Vertigo is categorized as a vestibular disorder and can be described as a sudden spinning sensation that can be brought on by moving too abruptly. It can leave individuals with this condition feeling dizzy and thrown off balance.
Approximately 40% of people in the U.S. experience vertigo at some point in their lifetime, which makes it an extremely common condition. Women are more likely to experience this condition than men. The likelihood of experiencing vertigo also increases with age.
Most times, vertigo will go away on its own. But when it becomes recurring and affects daily living, treatment options for these people may include vestibular rehabilitation, head and body maneuvers, medication, and in extreme circumstances even surgery. The type of treatment most effective for you will depend on the reason you’re experiencing this condition. Most people in need of vertigo treatment seek the care of a physical therapist in their area. Many therapists can provide vestibular rehabilitation, head and body maneuvers, and other treatment programs.
What are some more specific symptoms of vertigo that physical therapists see in their patients?
- Headache or migraine.
- Irregular eye movements.
- Ear ringing.
- Poor balance.
What can cause someone to have vertigo?
- Benign paroxysmal positional vertigo (BPPV) — Benign paroxysmal positional vertigo is a condition that occurs when calcium carbonate crystals become removed from their typical location in the ear and collect somewhere deeper in the ear. When the particles become removed and collect in an atypical location, your balance becomes affected. The head and body can become unbalanced and everyday activities can become more difficult. Not much is known about why this underdiagnosed condition occurs in people.
- Vestibular migraine (VM) — Vestibular migraines are a type of vestibular syndrome. This condition is often underdiagnosed, similar to benign paroxysmal positional vertigo. The migraines occur repeatedly and typically include symptoms like intense head pain or pulsing, sensitivity to light, seeing auras, and worsening symptoms with physical movement. Another major symptom in people who get vestibular migraines is vertigo. These symptoms combined can make daily functioning difficult and can leave patients rendered temporarily incapacitated.
- Meniere's disease — Meniere’s disease is a disorder relating to the inner ear. It’s most often due to fluid buildup and changes in ear pressure. It is known for causing bouts of vertigo in those who have it. It typically affects one ear but is capable of spreading to both ears. The reasons for fluid buildup and changes in pressure in the ears aren’t fully understood, only that they can cause symptoms like dizziness, nausea and even hearing loss. This disorder is less common than BPPV and VMs but has become overdiagnosed.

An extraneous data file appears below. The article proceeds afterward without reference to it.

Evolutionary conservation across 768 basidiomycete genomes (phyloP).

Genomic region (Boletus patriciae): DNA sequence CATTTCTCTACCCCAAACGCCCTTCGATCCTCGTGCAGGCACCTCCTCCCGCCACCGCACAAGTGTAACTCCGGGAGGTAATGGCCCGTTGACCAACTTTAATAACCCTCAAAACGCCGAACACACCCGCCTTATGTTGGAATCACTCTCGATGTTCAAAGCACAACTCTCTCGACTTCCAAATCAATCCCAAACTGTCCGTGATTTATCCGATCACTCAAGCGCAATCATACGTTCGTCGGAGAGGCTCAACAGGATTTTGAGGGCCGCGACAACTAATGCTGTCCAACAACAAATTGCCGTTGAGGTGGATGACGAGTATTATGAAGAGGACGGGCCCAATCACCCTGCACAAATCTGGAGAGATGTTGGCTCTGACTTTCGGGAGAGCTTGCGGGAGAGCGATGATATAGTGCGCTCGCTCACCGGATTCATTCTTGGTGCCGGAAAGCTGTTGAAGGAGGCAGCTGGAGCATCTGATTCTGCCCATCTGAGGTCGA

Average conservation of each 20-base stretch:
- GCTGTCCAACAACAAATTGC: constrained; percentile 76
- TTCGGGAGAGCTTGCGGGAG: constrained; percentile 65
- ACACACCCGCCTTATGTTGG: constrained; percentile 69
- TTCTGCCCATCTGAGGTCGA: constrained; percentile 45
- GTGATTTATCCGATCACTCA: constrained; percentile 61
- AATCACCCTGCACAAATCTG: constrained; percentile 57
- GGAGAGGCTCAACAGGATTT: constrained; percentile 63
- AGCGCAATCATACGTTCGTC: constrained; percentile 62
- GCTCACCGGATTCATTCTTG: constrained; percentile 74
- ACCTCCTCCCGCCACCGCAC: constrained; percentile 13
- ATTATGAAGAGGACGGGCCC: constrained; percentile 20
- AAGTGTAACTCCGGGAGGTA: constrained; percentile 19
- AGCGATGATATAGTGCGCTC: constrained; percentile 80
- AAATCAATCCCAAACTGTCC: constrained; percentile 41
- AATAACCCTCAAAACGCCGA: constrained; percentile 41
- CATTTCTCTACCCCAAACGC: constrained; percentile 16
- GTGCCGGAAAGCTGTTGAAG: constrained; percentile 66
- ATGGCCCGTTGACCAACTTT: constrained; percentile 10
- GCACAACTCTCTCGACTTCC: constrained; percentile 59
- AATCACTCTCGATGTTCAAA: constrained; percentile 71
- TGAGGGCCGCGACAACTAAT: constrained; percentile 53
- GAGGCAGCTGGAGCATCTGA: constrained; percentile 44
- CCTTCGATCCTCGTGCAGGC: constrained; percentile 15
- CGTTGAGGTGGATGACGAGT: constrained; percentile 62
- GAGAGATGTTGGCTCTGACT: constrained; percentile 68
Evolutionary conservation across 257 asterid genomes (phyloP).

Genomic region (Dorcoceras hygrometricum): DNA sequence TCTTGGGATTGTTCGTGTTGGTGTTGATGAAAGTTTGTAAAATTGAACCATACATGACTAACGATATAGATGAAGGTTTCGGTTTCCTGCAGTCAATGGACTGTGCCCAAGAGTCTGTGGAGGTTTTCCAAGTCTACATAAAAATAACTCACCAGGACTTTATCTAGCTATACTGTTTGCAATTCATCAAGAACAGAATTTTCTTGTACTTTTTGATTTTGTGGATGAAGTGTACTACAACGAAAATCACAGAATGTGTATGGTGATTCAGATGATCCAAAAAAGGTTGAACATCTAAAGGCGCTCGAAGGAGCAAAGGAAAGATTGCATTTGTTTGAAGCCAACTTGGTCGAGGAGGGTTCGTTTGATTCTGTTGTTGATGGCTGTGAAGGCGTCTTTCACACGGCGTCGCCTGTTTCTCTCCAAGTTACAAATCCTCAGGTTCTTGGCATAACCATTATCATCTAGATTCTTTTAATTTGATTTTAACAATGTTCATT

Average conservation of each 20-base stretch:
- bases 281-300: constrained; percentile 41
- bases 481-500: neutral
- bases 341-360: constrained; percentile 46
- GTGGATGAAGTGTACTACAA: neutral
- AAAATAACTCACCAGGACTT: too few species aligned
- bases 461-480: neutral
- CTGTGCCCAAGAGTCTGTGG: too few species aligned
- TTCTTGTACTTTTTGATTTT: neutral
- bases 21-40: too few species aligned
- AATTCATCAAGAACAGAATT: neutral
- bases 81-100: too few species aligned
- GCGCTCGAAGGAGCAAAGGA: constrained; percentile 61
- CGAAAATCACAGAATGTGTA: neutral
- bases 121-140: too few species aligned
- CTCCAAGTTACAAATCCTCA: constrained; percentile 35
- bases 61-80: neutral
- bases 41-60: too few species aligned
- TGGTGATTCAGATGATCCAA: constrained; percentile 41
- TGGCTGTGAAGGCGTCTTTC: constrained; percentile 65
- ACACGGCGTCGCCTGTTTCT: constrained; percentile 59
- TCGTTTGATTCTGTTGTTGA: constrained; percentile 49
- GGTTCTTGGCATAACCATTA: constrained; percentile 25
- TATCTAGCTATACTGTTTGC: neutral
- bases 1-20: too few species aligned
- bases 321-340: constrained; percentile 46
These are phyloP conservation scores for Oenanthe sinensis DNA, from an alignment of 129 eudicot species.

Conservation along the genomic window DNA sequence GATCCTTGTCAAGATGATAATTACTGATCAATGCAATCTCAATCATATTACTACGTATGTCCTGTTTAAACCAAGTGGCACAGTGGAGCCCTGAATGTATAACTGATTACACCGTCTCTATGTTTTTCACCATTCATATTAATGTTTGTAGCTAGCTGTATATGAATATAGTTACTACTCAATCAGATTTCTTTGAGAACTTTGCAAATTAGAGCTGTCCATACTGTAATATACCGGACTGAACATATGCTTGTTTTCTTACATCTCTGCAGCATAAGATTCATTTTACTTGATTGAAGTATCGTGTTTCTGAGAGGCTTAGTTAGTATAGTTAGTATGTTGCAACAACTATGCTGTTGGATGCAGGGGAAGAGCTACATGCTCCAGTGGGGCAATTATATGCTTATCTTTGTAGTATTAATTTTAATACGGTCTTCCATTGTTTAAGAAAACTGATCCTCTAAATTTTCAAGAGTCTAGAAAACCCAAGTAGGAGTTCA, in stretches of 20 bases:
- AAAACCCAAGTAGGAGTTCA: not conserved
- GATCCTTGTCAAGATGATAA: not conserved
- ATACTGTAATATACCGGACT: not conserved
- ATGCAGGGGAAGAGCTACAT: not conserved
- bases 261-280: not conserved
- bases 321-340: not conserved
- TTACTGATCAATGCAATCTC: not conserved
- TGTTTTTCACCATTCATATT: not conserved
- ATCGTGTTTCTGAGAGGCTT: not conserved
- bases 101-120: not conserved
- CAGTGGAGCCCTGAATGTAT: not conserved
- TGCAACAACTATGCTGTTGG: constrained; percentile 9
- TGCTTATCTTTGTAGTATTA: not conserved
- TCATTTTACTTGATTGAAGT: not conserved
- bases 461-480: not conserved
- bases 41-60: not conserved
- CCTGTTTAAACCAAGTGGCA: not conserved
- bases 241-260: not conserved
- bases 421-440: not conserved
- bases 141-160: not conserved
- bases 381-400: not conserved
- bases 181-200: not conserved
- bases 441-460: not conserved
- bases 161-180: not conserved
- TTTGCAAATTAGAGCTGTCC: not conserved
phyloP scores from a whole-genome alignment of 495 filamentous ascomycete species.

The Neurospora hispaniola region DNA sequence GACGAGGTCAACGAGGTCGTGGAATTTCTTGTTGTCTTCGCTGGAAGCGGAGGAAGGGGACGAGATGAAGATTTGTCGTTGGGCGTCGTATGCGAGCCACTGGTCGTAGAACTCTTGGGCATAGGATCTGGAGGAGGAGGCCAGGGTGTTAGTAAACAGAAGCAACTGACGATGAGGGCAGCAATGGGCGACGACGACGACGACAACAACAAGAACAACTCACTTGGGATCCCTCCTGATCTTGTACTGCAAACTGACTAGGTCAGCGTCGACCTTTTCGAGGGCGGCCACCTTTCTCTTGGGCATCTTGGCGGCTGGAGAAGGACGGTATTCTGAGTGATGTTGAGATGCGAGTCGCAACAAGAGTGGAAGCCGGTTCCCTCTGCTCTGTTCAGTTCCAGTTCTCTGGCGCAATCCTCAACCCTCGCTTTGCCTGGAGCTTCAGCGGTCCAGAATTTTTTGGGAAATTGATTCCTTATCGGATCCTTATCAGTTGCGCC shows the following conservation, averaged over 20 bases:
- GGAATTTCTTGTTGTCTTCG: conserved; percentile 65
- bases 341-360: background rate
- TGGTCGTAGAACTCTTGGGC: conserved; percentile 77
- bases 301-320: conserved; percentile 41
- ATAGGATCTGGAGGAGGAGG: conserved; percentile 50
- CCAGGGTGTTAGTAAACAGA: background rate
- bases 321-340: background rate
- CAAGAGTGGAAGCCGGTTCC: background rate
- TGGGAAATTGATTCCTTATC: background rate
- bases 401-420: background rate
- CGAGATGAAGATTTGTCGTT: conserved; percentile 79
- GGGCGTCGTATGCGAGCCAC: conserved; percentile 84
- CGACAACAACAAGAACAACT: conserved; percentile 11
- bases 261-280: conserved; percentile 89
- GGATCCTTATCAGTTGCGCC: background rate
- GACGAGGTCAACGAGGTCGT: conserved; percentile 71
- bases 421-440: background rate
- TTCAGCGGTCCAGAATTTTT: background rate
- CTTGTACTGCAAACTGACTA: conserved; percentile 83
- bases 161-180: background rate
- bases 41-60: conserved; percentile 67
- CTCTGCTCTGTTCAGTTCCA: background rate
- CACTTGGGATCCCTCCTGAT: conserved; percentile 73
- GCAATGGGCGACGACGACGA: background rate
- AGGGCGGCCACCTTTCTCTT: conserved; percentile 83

What are some ways that physical therapy can help patients manage their vertigo?
- Vestibular rehabilitation therapy (VRT) — Vestibular rehabilitation therapy is a treatment program designed with four goals in mind for people suffering from vertigo: retraining visual gaze, retraining gait when walking, improving posture and improving quality of life. VRT focuses on balance and visual stabilization through various exercises. These exercises are meant to help patients better manage life with vertigo and reduce the severity of their vertigo.
- Canalith repositioning — Canalith repositioning is a minor noninvasive procedure that is meant to treat people with BPPV. It can be performed by a physical therapist and generally involves maneuvering the head and neck of a patient who is experiencing vertigo. These head and neck maneuvers are intended to move the deposits of material that have amassed in the inner ear and caused the patient’s balance and visual perception to become affected.
- Brandt-Daroff exercises — These exercises are meant for patients with BPPV and are meant to dislodge calcium carbonate crystals in a similar manner as canalith repositioning. Performing Brandt-Daroff exercises involves repetitive head and neck movements that should be performed several times a day for at least two weeks after experiencing an episode of vertigo.
Each of these methods can be performed by a physical therapist in a professional health care clinic, to mitigate the detrimental symptoms of conditions that cause vertigo. For more related blog articles, read about how going to physical therapy could be one of the best things you ever do for your balance.
Alliance PTP is ready to help you find top-notch physical therapy for vertigo
At Alliance Physical Therapy Partners, we’re proudly bringing together physical therapy practices across the country to help people get the high-quality PT they need. Want to see a physical therapist in person for your vertigo? We can put you in touch with an Alliance PTP partner that’s close to you and that can help you address your vertigo with physical therapy.
Not keen on in-person PT sessions or not close to an Alliance PTP partner? No worries. We also offer effective and affordable virtual physical therapy through our Agile Virtual Physical Therapy platform.
Contact our team today so we can help you find the most effective physical therapy services for your injury or condition.